June 14, 2011

Icebreaker Sock Review

I am not an environmentalist (I love my 3/4 ton crew cab 4x4 truck), but I recently started thinking about where some of my workout gear comes from.  Take something simple like socks.  When I started running, my local running shoe store put me into Balega socks.  Decent socks that I’ve got a lot of miles out of, but I found out they are made out of poly-something-nylon-stuff with a fancy trade name.  It only takes one Google search to find out that poly-something-nylon-stuff is terrible for our planet.  And it’s really not just socks I’m talking about.  It’s shorts, shirts, compression gear, hats, gloves, baselayers, anything made from ‘tech-fabric’.  We’ve practically been brainwashed into thinking this is the only acceptable alternative for workout gear.

Poly-stuff is made from petro-chemicals, these synthetics are non-biodegradable, so they are inherently unsustainable on two counts. Nylon manufacture creates nitrous oxide, a greenhouse gas 310 times more potent than carbon dioxide. Making polyester uses huge amounts of water for cooling, along with lubricants which can become a source of contamination by themselves. Both processes are also energy hogs.  The main raw materials are described as follows:
  • Purified terephthalic acid – PTA – CAS-No.: 100-21-0
Synonym: 1,4 benzenedicarboxylic acid,
Sum formula; C6H4(COOH)2 , mol weight: 166.13
  • Dimethylterephthalate – DMT – CAS-No: 120-61-6
Synonym: 1,4 benzenedicarboxylic acid dimethyl ester
Sum formula C6H4(COOCH3)2 , mol weight: 194.19
  • Mono Ethylene Glycol – MEG – CAS No.: 107-21-1
Synonym: 1,2 ethanediol
Sum formula: C2H6O2 , mol weight: 62,07

The raw materials are produced by large chemical companies which are sometimes integrated down to the crude oil refinery where p-Xylene is the base material to produce PTA and liquefied petroleum gas (LPG) is the base material to produce MEG.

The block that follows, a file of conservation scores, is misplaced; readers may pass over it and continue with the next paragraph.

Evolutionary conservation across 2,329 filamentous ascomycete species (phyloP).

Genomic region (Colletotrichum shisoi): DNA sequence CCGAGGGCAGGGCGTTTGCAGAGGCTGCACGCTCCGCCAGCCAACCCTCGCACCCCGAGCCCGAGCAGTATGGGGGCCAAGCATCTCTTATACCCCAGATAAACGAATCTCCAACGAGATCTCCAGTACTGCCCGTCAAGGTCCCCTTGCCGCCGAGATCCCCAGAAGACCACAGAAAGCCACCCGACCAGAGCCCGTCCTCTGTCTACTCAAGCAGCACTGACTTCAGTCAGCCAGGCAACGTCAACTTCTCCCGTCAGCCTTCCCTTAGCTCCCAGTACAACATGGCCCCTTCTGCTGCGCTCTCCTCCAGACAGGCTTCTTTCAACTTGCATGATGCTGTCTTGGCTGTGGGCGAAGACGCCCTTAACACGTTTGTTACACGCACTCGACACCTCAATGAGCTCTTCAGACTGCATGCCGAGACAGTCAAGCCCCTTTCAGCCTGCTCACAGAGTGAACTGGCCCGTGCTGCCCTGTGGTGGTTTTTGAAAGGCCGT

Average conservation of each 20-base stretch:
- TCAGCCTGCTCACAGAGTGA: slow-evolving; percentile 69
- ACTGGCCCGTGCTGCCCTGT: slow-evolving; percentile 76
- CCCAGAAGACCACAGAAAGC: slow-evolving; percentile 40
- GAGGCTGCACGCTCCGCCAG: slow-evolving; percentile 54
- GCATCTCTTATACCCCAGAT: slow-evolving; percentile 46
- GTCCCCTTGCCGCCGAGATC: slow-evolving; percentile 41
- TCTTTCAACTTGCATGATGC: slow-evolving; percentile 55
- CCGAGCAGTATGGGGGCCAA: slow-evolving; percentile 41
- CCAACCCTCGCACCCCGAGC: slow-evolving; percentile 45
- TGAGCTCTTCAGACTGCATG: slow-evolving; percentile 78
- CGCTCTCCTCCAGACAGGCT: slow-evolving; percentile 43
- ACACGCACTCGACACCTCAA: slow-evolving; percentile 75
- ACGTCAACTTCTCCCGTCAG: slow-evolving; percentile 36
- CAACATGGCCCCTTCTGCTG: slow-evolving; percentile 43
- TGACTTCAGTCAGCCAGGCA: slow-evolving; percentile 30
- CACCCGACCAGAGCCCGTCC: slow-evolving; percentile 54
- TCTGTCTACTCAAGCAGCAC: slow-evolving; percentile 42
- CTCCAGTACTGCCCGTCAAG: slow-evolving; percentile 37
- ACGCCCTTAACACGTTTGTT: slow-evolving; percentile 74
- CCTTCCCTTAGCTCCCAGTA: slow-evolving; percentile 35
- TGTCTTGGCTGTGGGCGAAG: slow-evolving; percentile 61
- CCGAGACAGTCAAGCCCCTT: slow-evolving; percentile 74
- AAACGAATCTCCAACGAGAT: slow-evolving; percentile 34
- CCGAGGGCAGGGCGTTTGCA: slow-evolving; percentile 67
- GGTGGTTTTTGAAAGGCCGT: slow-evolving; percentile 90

WTF?   I don’t want some long-chain petro-chemical mad-scientist experiment on my feet or next to any of my skin.  Look at those ingredients again:  Acids and glycols.  Nasty.  Probably looks like this:

Give me something simple like Merino wool.  It works like this:
Sheep eats grass, farmer shears sheep, Icebreaker sews it into socks.

Icebreaker does something else cool.  They sew a tag in your shirt or pants that has a unique code printed on it.  The code is used to trace the clothing through the manufacturing process all the way back to the sheep farm that produced the wool. (I wonder what oil well my poly socks started life in?).  I decided to test the BAAcode:

My shirt came from the Branch Creek Station in south western New Zealand.  I watched a great video and found out these interesting stats:
LOCATION:  Cardrona Valley, South Island, New Zealand.
STOCK NUMBERS:  9,000 merino, 200 Hereford cattle.
AREA:  6,700 hectares (16,556 acres).
ALTITUDE:  600m at homestead.
MERINO FIBRE PRODUCTION:  30,000kg (66,138lb).  “It’s a typical high country station: not much of it has been developed, so the sheep are usually roaming the back country.” 

I also learned about the Stations rancher: "My grandfather bought Branch Creek after he came back from the First World War. Issi and Glen's four kids, including five-year-old twins, are the fifth generation of the family to live here. Running this farm has always been a family affair. The grandkids love being out on the property, and I think they're privileged to be growing up on a farm. They're feral kids, really - they need all this open space."